Rebekah Woodcock, DHS caseworker
“There are days that you come in and you have your day planned out and you get a call that one of your cases has just kind of blown up, and you have to go handle that,” Woodcock said. “(You are) constantly, constantly re-prioritizing throughout the day.
“Most days are hectic. It depends on whether or not you have court that day. Scheduling conflicts are just a given.”
Trying to schedule a personal life amid the work life is a challenge, she said.
Recently, police called Woodcock to a house at 3 a.m. She was able to get a list of relatives who could take the children before the parents were taken to jail.
“You just do the best that you can to ensure the child is going to be safe with that family member.”
Luckily, Woodcock’s own children were at camp, because she didn’t get home until 10 a.m. that day.
“It would be a lot easier just to take a child and place him in the shelter and go home to my own children and go to bed, but we don’t do that, because that’s not how I would want someone to treat my child if I was in that situation,” she said.
“I would never want to take a child out of a home if I didn’t absolutely, positively have to.”
It takes time
In George’s case, DHS made an extra effort to reunify him with is mother, to no avail.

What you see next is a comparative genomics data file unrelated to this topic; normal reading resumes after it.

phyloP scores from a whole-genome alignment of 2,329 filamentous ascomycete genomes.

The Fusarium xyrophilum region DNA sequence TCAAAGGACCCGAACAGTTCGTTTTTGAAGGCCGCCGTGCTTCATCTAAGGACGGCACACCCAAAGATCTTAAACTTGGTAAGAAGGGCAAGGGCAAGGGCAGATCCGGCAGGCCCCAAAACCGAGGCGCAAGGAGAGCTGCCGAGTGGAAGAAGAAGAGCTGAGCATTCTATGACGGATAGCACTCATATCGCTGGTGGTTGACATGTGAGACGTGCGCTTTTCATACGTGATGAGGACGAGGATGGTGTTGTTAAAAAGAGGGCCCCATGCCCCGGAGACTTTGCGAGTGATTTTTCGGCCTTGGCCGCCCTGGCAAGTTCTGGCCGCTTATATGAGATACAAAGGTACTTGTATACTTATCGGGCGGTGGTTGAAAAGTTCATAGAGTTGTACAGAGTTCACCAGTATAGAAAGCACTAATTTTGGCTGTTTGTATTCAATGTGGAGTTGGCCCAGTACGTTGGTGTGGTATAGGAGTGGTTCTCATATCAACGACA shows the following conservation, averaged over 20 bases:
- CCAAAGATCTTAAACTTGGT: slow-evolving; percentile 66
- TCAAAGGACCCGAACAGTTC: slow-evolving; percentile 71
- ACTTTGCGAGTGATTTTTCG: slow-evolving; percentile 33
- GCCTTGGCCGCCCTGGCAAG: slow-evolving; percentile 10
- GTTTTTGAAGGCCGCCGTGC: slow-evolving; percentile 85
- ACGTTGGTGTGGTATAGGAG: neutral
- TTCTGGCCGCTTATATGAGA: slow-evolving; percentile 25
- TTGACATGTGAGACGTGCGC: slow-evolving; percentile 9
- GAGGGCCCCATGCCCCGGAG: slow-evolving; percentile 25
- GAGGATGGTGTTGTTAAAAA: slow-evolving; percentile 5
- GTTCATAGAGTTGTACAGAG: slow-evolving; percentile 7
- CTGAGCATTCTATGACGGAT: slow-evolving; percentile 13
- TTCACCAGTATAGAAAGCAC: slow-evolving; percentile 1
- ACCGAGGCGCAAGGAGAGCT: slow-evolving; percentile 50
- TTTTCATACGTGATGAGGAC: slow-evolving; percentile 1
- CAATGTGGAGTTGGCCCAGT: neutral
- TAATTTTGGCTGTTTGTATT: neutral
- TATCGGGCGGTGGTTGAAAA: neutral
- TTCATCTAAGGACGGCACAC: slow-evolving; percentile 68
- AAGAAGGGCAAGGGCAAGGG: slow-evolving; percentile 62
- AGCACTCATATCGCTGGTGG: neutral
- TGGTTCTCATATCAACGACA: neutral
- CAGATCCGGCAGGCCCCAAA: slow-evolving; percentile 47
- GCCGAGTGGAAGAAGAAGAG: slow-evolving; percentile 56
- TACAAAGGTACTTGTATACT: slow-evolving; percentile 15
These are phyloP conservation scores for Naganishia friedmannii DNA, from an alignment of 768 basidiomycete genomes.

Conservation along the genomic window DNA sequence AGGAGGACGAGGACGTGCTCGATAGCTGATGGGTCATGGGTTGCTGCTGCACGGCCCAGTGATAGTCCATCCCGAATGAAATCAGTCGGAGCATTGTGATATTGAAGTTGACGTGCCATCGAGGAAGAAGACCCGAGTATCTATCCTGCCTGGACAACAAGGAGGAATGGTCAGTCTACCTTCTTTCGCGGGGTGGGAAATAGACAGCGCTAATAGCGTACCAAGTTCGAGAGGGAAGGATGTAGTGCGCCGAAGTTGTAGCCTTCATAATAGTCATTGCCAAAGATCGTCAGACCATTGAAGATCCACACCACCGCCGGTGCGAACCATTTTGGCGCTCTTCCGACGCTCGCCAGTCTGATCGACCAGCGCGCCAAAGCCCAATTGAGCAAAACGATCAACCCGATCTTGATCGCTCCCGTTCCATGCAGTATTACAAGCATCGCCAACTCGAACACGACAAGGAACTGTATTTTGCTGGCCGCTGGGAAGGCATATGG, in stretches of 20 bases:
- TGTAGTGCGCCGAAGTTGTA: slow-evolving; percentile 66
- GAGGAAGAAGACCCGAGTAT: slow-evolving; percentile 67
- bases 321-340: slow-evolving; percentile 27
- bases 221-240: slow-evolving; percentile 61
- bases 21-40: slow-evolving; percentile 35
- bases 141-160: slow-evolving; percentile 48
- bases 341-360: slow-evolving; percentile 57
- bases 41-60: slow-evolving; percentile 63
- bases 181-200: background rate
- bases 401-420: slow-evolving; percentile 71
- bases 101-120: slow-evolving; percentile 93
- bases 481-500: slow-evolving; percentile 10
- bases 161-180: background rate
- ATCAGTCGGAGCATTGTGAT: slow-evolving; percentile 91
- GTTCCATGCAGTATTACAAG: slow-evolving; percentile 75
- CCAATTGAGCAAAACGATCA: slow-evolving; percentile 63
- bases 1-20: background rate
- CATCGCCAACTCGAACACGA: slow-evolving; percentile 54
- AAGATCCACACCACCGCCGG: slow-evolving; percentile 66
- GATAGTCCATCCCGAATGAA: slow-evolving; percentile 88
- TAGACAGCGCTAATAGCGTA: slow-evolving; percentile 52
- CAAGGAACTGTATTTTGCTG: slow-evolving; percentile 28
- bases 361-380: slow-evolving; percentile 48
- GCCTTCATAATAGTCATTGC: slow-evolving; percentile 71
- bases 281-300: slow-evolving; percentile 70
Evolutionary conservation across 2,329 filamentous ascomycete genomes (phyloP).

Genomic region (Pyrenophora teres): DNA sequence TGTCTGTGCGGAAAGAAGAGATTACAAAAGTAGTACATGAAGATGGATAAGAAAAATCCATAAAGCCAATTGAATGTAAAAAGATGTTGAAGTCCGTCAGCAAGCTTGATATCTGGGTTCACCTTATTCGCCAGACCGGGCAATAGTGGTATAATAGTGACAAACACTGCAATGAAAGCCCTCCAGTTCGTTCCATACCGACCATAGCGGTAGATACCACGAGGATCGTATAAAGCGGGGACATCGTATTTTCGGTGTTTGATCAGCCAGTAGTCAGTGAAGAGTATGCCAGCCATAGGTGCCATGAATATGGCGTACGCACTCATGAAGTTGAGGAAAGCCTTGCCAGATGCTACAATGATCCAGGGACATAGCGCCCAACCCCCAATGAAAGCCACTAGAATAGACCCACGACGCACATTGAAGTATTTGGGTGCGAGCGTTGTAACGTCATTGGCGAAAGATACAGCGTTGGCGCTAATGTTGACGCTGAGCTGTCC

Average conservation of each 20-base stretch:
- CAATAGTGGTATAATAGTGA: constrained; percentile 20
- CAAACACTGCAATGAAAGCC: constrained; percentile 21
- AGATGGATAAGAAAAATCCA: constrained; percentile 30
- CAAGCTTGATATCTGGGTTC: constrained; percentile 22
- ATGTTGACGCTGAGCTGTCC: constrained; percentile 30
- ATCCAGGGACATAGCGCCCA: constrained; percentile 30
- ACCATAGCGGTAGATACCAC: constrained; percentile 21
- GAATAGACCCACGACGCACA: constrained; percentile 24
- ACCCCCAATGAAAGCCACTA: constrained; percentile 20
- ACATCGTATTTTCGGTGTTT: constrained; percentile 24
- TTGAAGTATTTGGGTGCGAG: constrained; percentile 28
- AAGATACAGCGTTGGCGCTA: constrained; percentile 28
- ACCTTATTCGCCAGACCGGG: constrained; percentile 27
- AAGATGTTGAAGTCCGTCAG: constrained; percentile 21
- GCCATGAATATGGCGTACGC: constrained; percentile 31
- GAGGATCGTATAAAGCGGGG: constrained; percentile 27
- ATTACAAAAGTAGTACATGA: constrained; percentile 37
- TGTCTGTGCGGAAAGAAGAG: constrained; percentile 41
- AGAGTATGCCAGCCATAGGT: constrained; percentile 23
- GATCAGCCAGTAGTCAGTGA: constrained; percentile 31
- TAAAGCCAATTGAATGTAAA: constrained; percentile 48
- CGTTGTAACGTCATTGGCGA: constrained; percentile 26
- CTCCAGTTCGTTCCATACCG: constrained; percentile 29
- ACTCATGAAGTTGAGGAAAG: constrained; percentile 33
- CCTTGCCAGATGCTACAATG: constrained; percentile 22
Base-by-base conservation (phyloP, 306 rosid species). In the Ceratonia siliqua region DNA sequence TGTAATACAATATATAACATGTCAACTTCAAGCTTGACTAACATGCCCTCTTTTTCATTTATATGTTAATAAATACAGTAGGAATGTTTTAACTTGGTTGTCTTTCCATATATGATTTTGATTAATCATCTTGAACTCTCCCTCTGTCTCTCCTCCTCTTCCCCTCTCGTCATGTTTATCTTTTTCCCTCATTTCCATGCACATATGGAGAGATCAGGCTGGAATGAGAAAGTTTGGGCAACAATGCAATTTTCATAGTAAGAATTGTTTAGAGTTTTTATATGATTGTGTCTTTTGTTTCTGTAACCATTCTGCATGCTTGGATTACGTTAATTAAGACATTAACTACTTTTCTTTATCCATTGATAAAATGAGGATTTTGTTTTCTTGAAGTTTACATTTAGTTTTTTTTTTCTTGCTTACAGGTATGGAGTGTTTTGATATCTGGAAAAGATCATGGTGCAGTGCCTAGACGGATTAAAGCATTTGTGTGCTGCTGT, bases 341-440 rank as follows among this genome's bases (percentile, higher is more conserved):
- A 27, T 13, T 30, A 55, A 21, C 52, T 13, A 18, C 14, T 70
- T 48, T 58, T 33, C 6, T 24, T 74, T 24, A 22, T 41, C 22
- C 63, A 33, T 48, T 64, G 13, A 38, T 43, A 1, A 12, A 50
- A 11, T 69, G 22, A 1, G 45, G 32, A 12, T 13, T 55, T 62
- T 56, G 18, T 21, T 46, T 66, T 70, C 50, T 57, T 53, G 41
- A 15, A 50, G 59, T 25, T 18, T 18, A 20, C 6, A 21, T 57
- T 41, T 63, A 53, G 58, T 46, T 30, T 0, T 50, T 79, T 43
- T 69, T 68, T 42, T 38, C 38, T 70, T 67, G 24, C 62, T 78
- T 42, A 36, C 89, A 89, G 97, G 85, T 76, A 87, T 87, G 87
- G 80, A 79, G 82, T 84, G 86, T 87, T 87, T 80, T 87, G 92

“For a year and a half, every time I’ve gone to see him he said, ‘Miss Rebekah, you told me a year-and-a-half ago this was going to be over with soon.’”
“I’m trying buddy,” she would reply.
Added Cross, “He told Rebekah he liked her and all of that but he wanted her out of his life.”
“That was one of the things he told me,” Woodcock said, ‘“It’s just not over with yet; there’s no finality to it.’ Even though he knew he was in his permanent home and he would never have to leave there, it still just wasn’t final (until the adoption was finalized).”
“I’m glad it’s over with for his sake. From his perspective, ‘this agency came in and took me away from my mom and there was nothing wrong.’ He doesn’t understand that there was a lot wrong, unfortunately. So then as he grows up he’s going to have this horrible mistrust of DHS,” Woodcock said.
“I think all of our staff understands the importance that, if it comes to the point that a child is not safe and we have to remove a child, that child’s sense of security is forever changed,” Cross said. “For a child that has been removed from his parents, that level of security is gone. I think that’s why our staff here is so diligent about making sure there’s no other option to keep that child safe when we have to ask for custody of a child.”
“You hope that as his (case) worker you build enough rapport with him and show him enough kindness and build enough trust with him that he doesn’t completely hate that system,” Woodcock said. “You hope that whatever relationship you had with that child and with that family helps them to not just look at DHS and say, ‘Oh my gosh, what a horrible, awful bunch of people.’
“I hate it from the kid’s perspective. It makes me sad.”
About the Sun Herald’s investigation
Over the past 18 months, the Sun Herald has conducted exclusive interviews and filed public-records requests with several law enforcement agencies. The paper uncovered audio recordings, court filings and thousands of pages of documents related to how the state appears to have mishandled several child-protection cases.